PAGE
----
“Leave your schools and join the battlefield”

Recalling the Dandi March through Gandhi’s speeches along the way

GN Bureau | March 18, 2016


#salt march   #mahatma gandhi   #dandi march   #Gandhi  


On this day 86 years ago, Mahatma Gandhi addressed a gathering in Anand, the central Gujarat town today known for AMUL, exhorting youngsters to join the salt march he had begun five days earlier. Recalling the historic event, here are excerpts from the March 17, 1930 speech, which would have relevance and resonance for today’s times.

* A satyagrahi's path is the path of love, not one of enmity. It should be the ambition of a satyagrahi to win over even the most hard-hearted of enemies through love.

* This band of satyagrahis which has set out is not staging a play; its effect will not be merely temporary; even through death, it will prove true to its pledge - if death becomes necessary. The Government will, in the end, have to admit that these persons practising satyagraha were devotees of truth and non-violence. Nothing will be better than if this band of satyagrahis perishes. If the satyagrahis meet with death, it will put a seal upon their claim.

* Are the students of Anand and Kheda district going to sit down with their books, or will they follow the lead that has been given by the [Gujarat] Vidyapith? ... Today the Vidyapith has wound up its book-learning and has proved its motto: That is learning which liberates [Sa vidya ya vimuktaye].

All the students who have entered their sixteenth year have united in giving up their studies, and the teachers too have joined them. What more can be expected of a place where all the students as well as the teachers obtain cent per cent marks? Why do you also not adopt this path?

* You students must suspend your studies for as long as this struggle continues. At this time, I recall the words of the late Deshbandhu. He was unhappy about non-co-operation in schools. He used to say that we should certainly call out students when the time came for the final struggle but that we should leave them alone at the moment. I did not agree, and he joined in the boycott of schools. But these words were uttered in 1920. Not five, but ten years have elapsed since then. The final battle has to be waged. Hence there is no reason why students should now remain in schools.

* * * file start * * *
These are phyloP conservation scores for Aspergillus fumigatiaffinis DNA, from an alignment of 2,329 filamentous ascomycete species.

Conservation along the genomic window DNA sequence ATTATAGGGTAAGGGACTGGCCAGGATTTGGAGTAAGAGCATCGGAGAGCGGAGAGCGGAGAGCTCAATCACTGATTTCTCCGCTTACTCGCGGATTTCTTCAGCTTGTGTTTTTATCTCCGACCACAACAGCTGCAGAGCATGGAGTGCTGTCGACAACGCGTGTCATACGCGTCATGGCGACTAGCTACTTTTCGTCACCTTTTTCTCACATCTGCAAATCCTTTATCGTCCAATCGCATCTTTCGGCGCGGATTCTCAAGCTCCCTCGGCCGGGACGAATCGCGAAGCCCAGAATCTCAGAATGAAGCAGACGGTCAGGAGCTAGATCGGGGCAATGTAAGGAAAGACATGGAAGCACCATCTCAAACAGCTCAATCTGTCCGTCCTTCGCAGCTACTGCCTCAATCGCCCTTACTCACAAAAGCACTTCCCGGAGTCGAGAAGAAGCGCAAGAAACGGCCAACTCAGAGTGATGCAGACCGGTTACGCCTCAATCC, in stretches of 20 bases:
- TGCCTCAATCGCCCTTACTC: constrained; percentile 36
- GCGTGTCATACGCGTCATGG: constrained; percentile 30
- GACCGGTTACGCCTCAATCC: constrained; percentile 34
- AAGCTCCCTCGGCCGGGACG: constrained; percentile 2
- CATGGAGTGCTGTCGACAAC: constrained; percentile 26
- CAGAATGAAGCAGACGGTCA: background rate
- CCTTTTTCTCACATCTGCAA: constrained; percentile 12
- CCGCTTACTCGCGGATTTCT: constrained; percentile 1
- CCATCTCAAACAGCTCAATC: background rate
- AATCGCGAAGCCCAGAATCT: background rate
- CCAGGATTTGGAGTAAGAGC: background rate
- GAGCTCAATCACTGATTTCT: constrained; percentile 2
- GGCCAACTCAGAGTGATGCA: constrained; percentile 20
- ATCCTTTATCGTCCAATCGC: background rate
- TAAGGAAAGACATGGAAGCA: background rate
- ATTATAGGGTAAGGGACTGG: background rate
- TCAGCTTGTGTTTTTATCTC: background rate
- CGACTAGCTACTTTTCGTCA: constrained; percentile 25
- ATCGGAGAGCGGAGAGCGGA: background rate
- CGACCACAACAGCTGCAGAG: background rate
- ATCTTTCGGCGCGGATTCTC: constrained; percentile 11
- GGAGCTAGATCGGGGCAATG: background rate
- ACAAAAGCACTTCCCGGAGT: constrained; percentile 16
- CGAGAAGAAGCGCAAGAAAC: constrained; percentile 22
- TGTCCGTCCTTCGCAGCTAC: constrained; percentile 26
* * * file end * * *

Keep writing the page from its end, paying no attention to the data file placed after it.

* Today I am not asking for preparing one battlefield only. Today, everyone from Kanyakumari to Kashmir and from Karachi to Dibrugarh will be able to practise non-co-operation either individually or collectively. Until last December, I felt that the atmosphere was not favourable for civil disobedience and I said what I felt. I now claim that if ever the circumstances were opportune, they are today.

This is the auspicious moment. If at this auspicious time we do not develop the strength for civil disobedience we shall never do so. What student is he who will continue to study at such a time?

Formerly, I asked the students to leave schools and to set up national schools. Today I ask them to leave schools and come out on the battlefield and become mendicants for the sake of the country.

If a business man continues to carry on his business today, he will not enhance his prestige. If India wishes to launch satyagraha on a wide scale, this is the time when it should do so.

God will provide food and drink; countless people will provide it. If there is a flare-up in the entire country, and if the whole of India starts practising civil disobedience, how long will it take for 30 crores of people to free themselves from the grip-the domination - of a hundred thousand Britishers? School children will work this out by the rule of three.

* May God give you inner strength. This is not a question of utilizing your intellect. If something has to be made convincing through the use of the intellect, it can be set out in the same manner as a proposition of geometry with a Q.E.D. at the end of it. However, here the intellect becomes helpless if there is no strength of heart. The intellect is a handmaid of the heart.

I am helpless, however, if you feel at heart that this man has only begun a stunt, that at the end of a month he will call the thing off saying he has committed a Himalayan blunder and withdraw quietly to the banks of Sabarmati. If, however, you do not believe this to be the case, rest assured that so far as you and I are concerned this is indeed the final struggle and the means to be adopted are peaceful, involving civil disobedience and so on.

[From Gujarati] Navajivan, 23-3-1930

Source: Collected Works of Mahatma Gandhi, Vol 43, pp 93-96

Also see: www.gandhiheritageportal.org

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